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Canadian Jewish Students Scared? Ad in Newspaper Fuels a New Debate

December 24, 2002
See Original Daily Bulletin From This Date

Canadian Jewish students are so traumatized by campus anti-Semitism that they are frightened to speak out on behalf of Israel or even Judaism, according to a newspaper advertisement appearing in Canada’s most prominent newspaper.

The ad, written as a letter by journalist Anna Morgan, author Geraldine Sherman and York University professor Rachael Turkienicz for a group called Solidarity With Jews at Risk, expresses support for Jewish students across Canada and condemns anti-Semitism on the country’s campuses.

More than 100 people signed the ad, which appeared in the Dec. 17 edition of the Toronto Globe and Mail.

The most publicized case of anti-Semitic ferment occurred at Montreal’s Concordia University. Anti-Israel protesters rioted there in the fall to prevent a speech by Benjamin Netanyahu, who is now Israel’s foreign minister.

More recently, Concordia’s student union voted to ban the campus Hillel after fliers promoting a program that allows young Jews to volunteer in the Israeli army were distributed from Hillel’s table on campus.

But most of the activities on campus aren’t so blatant, Turkienicz says.

“It’s all subtle, it’s all done by innuendo,” said Turkienicz, a professor of the Faculty of Education and Center for Jewish Studies at Toronto’s York College. “That’s how you intimidate.”

The extent of intimidation on Canadian campuses is a matter of debate.

While agreeing that anti-Israel activity generally has risen since the Palestinian intifada began in September 2000, a recent report from UIA Federations Canada says the picture is more complex and nuanced.

“On almost every campus other than Concordia University, students and Jewish professionals rejected the idea that their campuses are on fire, as some in the Jewish world have claimed,” the report says. “Some even report a decline in anti-Israel expression over the past few years.”

Jeffrey Ross, the director of campus and higher education affairs for the Anti-Defamation League, agreed.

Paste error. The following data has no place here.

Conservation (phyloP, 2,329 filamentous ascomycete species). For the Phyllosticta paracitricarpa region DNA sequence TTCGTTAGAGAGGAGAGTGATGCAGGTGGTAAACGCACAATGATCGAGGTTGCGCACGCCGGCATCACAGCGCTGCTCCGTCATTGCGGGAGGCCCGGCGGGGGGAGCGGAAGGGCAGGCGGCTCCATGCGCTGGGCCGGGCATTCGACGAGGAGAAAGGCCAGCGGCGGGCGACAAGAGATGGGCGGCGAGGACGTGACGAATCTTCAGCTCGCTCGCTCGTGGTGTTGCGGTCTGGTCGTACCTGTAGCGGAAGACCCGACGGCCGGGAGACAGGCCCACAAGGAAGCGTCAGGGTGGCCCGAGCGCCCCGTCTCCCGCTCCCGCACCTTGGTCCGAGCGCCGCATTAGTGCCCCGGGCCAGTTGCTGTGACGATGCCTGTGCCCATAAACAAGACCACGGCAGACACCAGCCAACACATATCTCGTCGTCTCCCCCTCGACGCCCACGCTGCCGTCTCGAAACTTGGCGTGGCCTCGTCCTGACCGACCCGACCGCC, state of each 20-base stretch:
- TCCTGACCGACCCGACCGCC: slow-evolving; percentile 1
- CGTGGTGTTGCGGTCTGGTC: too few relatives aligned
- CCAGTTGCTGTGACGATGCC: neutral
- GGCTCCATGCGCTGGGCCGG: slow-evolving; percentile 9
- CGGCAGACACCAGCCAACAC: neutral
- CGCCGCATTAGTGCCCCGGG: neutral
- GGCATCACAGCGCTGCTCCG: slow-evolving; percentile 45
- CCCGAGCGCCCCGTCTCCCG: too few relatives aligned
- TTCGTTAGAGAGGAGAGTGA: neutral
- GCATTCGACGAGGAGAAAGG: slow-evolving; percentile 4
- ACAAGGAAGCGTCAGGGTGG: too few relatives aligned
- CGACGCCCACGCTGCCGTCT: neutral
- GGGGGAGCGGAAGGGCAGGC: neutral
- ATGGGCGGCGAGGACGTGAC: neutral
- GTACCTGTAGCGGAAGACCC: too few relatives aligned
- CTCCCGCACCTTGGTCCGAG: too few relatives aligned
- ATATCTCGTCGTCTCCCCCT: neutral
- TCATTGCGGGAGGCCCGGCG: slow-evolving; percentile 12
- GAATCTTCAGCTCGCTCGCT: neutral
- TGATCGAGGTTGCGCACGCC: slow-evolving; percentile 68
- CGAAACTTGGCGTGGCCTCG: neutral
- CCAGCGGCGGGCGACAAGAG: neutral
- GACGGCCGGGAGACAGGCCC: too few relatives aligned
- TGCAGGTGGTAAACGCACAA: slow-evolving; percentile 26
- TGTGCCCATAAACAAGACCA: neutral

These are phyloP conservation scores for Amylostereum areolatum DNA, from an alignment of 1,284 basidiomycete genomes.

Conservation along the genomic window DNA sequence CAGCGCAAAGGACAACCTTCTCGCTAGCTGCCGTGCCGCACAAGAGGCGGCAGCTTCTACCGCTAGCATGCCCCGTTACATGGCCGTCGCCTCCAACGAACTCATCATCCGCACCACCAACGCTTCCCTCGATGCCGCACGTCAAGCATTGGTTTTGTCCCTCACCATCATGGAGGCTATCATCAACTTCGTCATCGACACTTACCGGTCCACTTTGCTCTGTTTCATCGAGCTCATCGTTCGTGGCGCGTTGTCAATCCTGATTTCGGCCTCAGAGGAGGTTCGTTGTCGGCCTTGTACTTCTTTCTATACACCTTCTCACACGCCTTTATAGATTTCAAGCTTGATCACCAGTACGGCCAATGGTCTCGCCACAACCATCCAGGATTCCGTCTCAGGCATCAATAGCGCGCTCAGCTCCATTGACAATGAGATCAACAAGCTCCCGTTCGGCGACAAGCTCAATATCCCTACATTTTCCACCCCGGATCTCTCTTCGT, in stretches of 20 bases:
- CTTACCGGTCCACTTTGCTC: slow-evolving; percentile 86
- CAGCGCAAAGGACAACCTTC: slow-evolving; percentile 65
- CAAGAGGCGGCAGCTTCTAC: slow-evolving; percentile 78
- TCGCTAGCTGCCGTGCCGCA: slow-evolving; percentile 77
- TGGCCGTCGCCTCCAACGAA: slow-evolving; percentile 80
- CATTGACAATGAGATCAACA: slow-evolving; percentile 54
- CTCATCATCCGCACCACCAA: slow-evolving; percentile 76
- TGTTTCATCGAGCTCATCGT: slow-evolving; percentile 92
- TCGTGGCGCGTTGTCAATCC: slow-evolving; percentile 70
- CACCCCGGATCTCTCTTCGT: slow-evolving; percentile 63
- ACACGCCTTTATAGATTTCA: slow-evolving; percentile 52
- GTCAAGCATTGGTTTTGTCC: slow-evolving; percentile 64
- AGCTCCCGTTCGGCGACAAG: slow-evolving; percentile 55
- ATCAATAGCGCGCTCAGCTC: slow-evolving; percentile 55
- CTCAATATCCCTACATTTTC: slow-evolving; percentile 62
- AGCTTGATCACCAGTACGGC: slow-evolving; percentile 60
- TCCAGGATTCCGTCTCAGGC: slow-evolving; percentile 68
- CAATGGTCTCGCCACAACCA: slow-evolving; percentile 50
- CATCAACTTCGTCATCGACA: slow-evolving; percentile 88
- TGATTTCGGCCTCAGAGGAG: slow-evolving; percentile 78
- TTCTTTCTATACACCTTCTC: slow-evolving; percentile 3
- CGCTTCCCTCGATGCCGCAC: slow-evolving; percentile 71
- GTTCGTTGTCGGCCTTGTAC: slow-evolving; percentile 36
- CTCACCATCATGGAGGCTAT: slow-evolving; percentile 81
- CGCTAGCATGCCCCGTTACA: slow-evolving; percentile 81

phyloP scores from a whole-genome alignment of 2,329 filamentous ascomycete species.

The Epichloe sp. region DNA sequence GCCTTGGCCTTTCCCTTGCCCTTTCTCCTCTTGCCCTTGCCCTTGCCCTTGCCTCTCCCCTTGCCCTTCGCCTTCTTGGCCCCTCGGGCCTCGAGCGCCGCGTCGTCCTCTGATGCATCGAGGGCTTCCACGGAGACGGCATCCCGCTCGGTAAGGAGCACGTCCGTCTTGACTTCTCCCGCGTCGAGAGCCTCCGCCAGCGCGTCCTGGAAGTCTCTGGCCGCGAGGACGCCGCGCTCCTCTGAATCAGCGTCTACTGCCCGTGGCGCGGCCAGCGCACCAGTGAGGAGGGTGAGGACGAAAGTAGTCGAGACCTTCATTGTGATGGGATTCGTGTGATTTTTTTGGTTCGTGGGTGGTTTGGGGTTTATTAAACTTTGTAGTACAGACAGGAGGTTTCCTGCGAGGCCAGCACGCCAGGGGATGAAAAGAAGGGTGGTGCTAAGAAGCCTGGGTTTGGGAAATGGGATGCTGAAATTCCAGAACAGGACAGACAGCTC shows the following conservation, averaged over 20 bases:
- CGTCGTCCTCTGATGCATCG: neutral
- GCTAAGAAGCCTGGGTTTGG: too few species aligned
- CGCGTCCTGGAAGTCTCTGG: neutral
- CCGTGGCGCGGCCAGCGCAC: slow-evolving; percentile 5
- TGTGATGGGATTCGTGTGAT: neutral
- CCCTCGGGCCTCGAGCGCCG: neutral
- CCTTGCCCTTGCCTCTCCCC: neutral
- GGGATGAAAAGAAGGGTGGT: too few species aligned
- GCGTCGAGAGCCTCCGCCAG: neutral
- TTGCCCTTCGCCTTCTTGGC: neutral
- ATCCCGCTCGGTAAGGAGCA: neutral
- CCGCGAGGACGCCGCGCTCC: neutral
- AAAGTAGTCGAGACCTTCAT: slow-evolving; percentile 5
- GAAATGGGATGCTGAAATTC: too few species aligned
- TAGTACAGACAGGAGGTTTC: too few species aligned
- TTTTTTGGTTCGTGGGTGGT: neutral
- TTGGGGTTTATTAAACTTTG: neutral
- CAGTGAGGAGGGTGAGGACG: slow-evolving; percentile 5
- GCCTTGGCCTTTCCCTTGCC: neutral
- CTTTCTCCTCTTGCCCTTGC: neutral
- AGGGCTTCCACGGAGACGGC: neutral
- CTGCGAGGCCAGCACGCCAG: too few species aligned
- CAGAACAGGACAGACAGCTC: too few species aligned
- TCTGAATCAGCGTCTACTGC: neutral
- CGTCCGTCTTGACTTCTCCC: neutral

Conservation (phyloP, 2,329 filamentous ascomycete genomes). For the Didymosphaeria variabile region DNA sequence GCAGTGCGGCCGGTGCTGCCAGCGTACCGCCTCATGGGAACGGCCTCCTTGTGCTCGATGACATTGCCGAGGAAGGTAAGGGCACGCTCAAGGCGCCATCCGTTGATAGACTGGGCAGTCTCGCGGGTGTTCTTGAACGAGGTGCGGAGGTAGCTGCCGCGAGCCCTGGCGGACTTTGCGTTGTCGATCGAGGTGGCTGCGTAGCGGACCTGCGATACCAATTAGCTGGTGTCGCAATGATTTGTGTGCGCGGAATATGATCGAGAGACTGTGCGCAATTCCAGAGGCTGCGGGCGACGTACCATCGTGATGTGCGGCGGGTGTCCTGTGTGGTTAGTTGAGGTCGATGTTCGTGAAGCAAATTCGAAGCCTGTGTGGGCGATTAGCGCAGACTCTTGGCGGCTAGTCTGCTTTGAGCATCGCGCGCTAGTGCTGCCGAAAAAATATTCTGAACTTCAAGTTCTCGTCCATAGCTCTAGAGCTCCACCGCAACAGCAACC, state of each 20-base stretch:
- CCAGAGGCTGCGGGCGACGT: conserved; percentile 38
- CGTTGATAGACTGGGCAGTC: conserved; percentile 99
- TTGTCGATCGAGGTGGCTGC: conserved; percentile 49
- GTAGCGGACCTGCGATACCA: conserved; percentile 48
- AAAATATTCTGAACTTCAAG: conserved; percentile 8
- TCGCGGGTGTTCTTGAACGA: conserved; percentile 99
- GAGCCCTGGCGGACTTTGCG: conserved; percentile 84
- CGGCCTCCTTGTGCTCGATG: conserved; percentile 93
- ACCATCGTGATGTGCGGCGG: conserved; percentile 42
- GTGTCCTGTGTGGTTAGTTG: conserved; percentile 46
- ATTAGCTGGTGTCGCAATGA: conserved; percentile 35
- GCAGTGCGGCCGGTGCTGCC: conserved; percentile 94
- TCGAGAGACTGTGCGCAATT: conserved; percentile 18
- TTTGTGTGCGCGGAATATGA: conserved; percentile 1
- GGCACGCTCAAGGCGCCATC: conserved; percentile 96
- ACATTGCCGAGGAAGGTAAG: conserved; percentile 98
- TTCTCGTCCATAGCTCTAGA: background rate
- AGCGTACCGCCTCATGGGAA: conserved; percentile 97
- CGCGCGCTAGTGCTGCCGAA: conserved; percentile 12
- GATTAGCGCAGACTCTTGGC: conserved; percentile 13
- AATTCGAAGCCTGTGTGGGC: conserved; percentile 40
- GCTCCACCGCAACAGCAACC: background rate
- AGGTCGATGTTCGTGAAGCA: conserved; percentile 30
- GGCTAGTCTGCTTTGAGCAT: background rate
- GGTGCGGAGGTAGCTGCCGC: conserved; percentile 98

“My sense is that it’s much like the United States in that you have a number of places where the battle over the Middle East is very intense. But there are many other campuses where” it has not been a major issue, he said.

While there may be similarities between the campus experience in the United States and Canada, there are differences as well.

In the United States, residential schools such as the University of California at Berkeley and Harvard have witnessed the most heated ferment over the Middle East, while Canadian commuter schools that are home to large number of first-generation immigrant students are more likely to be hotbeds of protest, according to the UIA report,

In addition, the report says, anti-Israel activity — often coordinated over the Internet — comes more from extreme-left groups that oppose a possible war on Iraq, rather than from Arab or Muslim groups.

The authors of the newspaper ad say they got their information from students at universities across Canada — ranging from Nova Scotia’s Dalhousie in the East to the University of British Columbia in the West.

“Our findings were not hearsay and not third hand. We spoke to students and faculty directly and found they are not reporting incidents — like shouting matches, shoving and actual physical violence — because they are totally intimidated,” Turkienicz said. “Getting people to go on the record was a problem. On university campuses, Jewish students don’t feel they can voice an opinion, so they revert to silence.”

Ruth Klein, national director of the League for Human Rights of B’nai Brith Canada, calls the ad “a wake-up call” to university administrators.